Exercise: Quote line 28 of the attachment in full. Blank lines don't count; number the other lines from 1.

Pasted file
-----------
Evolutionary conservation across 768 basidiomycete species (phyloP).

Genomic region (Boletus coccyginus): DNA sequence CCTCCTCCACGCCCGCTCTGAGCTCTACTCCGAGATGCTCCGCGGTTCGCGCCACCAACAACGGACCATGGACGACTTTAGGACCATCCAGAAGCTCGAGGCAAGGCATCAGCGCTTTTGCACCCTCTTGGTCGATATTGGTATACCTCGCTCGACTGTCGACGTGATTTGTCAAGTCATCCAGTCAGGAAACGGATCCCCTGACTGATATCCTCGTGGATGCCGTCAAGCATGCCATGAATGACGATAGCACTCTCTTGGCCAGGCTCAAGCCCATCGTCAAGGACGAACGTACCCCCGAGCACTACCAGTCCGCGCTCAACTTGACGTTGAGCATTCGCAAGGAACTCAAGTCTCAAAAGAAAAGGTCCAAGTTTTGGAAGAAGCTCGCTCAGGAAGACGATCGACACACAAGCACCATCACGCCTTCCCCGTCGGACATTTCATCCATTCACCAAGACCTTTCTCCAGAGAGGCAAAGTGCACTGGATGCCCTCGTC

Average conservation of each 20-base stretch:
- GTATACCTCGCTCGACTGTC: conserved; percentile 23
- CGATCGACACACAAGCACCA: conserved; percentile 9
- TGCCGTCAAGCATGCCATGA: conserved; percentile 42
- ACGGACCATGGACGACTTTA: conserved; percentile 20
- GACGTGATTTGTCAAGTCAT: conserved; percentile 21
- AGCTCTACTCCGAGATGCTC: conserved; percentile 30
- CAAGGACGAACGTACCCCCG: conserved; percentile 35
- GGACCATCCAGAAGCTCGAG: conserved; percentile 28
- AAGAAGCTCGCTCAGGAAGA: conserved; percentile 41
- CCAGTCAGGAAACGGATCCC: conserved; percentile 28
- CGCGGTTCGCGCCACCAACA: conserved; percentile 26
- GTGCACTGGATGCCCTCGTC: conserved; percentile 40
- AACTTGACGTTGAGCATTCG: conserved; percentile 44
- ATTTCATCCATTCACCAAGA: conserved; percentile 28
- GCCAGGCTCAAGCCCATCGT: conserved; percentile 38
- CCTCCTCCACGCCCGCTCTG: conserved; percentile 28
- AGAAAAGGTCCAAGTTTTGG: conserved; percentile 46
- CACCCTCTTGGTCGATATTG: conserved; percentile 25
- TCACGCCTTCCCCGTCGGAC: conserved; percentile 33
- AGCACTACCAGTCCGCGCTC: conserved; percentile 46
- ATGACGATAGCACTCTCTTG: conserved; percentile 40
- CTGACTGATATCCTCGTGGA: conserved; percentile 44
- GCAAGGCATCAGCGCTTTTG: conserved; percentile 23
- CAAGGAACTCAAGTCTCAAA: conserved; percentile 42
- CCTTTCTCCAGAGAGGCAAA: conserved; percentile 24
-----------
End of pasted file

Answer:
- CCTTTCTCCAGAGAGGCAAA: conserved; percentile 24